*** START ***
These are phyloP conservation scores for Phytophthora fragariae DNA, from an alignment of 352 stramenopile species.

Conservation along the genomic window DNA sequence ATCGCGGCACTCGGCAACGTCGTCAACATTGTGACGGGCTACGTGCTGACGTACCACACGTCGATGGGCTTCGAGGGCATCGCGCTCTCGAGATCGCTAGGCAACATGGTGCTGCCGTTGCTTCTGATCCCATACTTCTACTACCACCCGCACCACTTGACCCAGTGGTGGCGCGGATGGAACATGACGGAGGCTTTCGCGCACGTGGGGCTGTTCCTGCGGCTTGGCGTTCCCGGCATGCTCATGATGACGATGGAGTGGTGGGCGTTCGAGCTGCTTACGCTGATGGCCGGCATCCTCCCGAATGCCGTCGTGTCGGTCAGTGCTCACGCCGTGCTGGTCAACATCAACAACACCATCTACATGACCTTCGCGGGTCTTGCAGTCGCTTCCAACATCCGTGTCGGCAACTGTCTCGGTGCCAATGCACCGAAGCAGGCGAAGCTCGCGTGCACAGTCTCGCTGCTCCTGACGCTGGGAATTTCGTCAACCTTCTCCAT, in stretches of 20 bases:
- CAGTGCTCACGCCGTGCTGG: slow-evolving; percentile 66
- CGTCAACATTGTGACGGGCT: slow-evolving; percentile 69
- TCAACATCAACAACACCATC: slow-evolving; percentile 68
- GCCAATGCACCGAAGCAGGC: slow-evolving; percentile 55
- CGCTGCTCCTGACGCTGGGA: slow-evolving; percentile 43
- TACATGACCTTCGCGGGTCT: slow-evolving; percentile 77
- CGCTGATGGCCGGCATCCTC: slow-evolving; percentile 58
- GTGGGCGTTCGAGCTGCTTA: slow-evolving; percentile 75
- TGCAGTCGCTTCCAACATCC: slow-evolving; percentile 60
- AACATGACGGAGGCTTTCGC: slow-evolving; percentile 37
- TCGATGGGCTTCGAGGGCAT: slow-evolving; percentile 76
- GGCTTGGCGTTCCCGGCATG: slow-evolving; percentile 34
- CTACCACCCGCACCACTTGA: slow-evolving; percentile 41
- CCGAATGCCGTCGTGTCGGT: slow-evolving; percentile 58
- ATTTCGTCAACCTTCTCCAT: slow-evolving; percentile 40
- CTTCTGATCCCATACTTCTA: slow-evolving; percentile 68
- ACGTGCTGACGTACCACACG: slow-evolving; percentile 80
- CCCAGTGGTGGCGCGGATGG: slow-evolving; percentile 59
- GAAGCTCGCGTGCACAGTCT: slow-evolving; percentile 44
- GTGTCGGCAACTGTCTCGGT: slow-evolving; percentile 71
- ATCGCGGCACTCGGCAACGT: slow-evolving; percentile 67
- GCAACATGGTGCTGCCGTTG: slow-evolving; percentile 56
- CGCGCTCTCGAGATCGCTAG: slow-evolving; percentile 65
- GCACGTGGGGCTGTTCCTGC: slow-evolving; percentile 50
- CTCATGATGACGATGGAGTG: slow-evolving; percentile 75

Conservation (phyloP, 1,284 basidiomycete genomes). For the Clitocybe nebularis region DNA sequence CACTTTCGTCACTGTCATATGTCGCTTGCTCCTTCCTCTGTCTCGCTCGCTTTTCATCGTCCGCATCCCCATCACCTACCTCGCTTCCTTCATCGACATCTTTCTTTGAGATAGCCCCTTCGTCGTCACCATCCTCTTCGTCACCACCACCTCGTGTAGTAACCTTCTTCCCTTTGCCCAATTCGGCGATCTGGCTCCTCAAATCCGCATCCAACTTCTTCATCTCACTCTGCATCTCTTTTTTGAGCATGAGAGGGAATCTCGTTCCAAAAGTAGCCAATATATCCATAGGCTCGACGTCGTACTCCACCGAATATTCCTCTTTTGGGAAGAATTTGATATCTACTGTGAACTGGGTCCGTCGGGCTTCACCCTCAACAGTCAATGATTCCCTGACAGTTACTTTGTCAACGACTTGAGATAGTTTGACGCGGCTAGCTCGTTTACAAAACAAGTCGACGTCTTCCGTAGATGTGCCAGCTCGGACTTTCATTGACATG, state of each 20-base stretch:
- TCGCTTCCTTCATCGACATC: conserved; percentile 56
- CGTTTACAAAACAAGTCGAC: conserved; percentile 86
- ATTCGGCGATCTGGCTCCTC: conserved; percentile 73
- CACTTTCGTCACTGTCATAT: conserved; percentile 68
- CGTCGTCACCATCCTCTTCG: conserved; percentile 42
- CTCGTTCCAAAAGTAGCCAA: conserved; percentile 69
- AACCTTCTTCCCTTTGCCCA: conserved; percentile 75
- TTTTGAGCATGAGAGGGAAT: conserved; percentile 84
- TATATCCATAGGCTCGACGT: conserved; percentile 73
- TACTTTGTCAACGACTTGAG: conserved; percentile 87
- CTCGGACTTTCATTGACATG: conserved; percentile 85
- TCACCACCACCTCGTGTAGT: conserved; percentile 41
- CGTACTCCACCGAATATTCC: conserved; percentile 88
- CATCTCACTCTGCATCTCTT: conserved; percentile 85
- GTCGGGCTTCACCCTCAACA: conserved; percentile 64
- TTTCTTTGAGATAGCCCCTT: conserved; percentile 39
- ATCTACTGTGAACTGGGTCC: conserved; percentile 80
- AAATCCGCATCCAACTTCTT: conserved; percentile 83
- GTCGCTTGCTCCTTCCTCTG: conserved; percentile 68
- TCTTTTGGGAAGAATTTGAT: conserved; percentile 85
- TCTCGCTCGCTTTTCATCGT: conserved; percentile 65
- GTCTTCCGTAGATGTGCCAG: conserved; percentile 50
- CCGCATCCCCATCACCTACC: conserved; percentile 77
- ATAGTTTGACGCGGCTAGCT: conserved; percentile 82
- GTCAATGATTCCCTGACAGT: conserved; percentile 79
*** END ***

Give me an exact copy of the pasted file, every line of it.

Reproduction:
These are phyloP conservation scores for Phytophthora fragariae DNA, from an alignment of 352 stramenopile species.

Conservation along the genomic window DNA sequence ATCGCGGCACTCGGCAACGTCGTCAACATTGTGACGGGCTACGTGCTGACGTACCACACGTCGATGGGCTTCGAGGGCATCGCGCTCTCGAGATCGCTAGGCAACATGGTGCTGCCGTTGCTTCTGATCCCATACTTCTACTACCACCCGCACCACTTGACCCAGTGGTGGCGCGGATGGAACATGACGGAGGCTTTCGCGCACGTGGGGCTGTTCCTGCGGCTTGGCGTTCCCGGCATGCTCATGATGACGATGGAGTGGTGGGCGTTCGAGCTGCTTACGCTGATGGCCGGCATCCTCCCGAATGCCGTCGTGTCGGTCAGTGCTCACGCCGTGCTGGTCAACATCAACAACACCATCTACATGACCTTCGCGGGTCTTGCAGTCGCTTCCAACATCCGTGTCGGCAACTGTCTCGGTGCCAATGCACCGAAGCAGGCGAAGCTCGCGTGCACAGTCTCGCTGCTCCTGACGCTGGGAATTTCGTCAACCTTCTCCAT, in stretches of 20 bases:
- CAGTGCTCACGCCGTGCTGG: slow-evolving; percentile 66
- CGTCAACATTGTGACGGGCT: slow-evolving; percentile 69
- TCAACATCAACAACACCATC: slow-evolving; percentile 68
- GCCAATGCACCGAAGCAGGC: slow-evolving; percentile 55
- CGCTGCTCCTGACGCTGGGA: slow-evolving; percentile 43
- TACATGACCTTCGCGGGTCT: slow-evolving; percentile 77
- CGCTGATGGCCGGCATCCTC: slow-evolving; percentile 58
- GTGGGCGTTCGAGCTGCTTA: slow-evolving; percentile 75
- TGCAGTCGCTTCCAACATCC: slow-evolving; percentile 60
- AACATGACGGAGGCTTTCGC: slow-evolving; percentile 37
- TCGATGGGCTTCGAGGGCAT: slow-evolving; percentile 76
- GGCTTGGCGTTCCCGGCATG: slow-evolving; percentile 34
- CTACCACCCGCACCACTTGA: slow-evolving; percentile 41
- CCGAATGCCGTCGTGTCGGT: slow-evolving; percentile 58
- ATTTCGTCAACCTTCTCCAT: slow-evolving; percentile 40
- CTTCTGATCCCATACTTCTA: slow-evolving; percentile 68
- ACGTGCTGACGTACCACACG: slow-evolving; percentile 80
- CCCAGTGGTGGCGCGGATGG: slow-evolving; percentile 59
- GAAGCTCGCGTGCACAGTCT: slow-evolving; percentile 44
- GTGTCGGCAACTGTCTCGGT: slow-evolving; percentile 71
- ATCGCGGCACTCGGCAACGT: slow-evolving; percentile 67
- GCAACATGGTGCTGCCGTTG: slow-evolving; percentile 56
- CGCGCTCTCGAGATCGCTAG: slow-evolving; percentile 65
- GCACGTGGGGCTGTTCCTGC: slow-evolving; percentile 50
- CTCATGATGACGATGGAGTG: slow-evolving; percentile 75

Conservation (phyloP, 1,284 basidiomycete genomes). For the Clitocybe nebularis region DNA sequence CACTTTCGTCACTGTCATATGTCGCTTGCTCCTTCCTCTGTCTCGCTCGCTTTTCATCGTCCGCATCCCCATCACCTACCTCGCTTCCTTCATCGACATCTTTCTTTGAGATAGCCCCTTCGTCGTCACCATCCTCTTCGTCACCACCACCTCGTGTAGTAACCTTCTTCCCTTTGCCCAATTCGGCGATCTGGCTCCTCAAATCCGCATCCAACTTCTTCATCTCACTCTGCATCTCTTTTTTGAGCATGAGAGGGAATCTCGTTCCAAAAGTAGCCAATATATCCATAGGCTCGACGTCGTACTCCACCGAATATTCCTCTTTTGGGAAGAATTTGATATCTACTGTGAACTGGGTCCGTCGGGCTTCACCCTCAACAGTCAATGATTCCCTGACAGTTACTTTGTCAACGACTTGAGATAGTTTGACGCGGCTAGCTCGTTTACAAAACAAGTCGACGTCTTCCGTAGATGTGCCAGCTCGGACTTTCATTGACATG, state of each 20-base stretch:
- TCGCTTCCTTCATCGACATC: conserved; percentile 56
- CGTTTACAAAACAAGTCGAC: conserved; percentile 86
- ATTCGGCGATCTGGCTCCTC: conserved; percentile 73
- CACTTTCGTCACTGTCATAT: conserved; percentile 68
- CGTCGTCACCATCCTCTTCG: conserved; percentile 42
- CTCGTTCCAAAAGTAGCCAA: conserved; percentile 69
- AACCTTCTTCCCTTTGCCCA: conserved; percentile 75
- TTTTGAGCATGAGAGGGAAT: conserved; percentile 84
- TATATCCATAGGCTCGACGT: conserved; percentile 73
- TACTTTGTCAACGACTTGAG: conserved; percentile 87
- CTCGGACTTTCATTGACATG: conserved; percentile 85
- TCACCACCACCTCGTGTAGT: conserved; percentile 41
- CGTACTCCACCGAATATTCC: conserved; percentile 88
- CATCTCACTCTGCATCTCTT: conserved; percentile 85
- GTCGGGCTTCACCCTCAACA: conserved; percentile 64
- TTTCTTTGAGATAGCCCCTT: conserved; percentile 39
- ATCTACTGTGAACTGGGTCC: conserved; percentile 80
- AAATCCGCATCCAACTTCTT: conserved; percentile 83
- GTCGCTTGCTCCTTCCTCTG: conserved; percentile 68
- TCTTTTGGGAAGAATTTGAT: conserved; percentile 85
- TCTCGCTCGCTTTTCATCGT: conserved; percentile 65
- GTCTTCCGTAGATGTGCCAG: conserved; percentile 50
- CCGCATCCCCATCACCTACC: conserved; percentile 77
- ATAGTTTGACGCGGCTAGCT: conserved; percentile 82
- GTCAATGATTCCCTGACAGT: conserved; percentile 79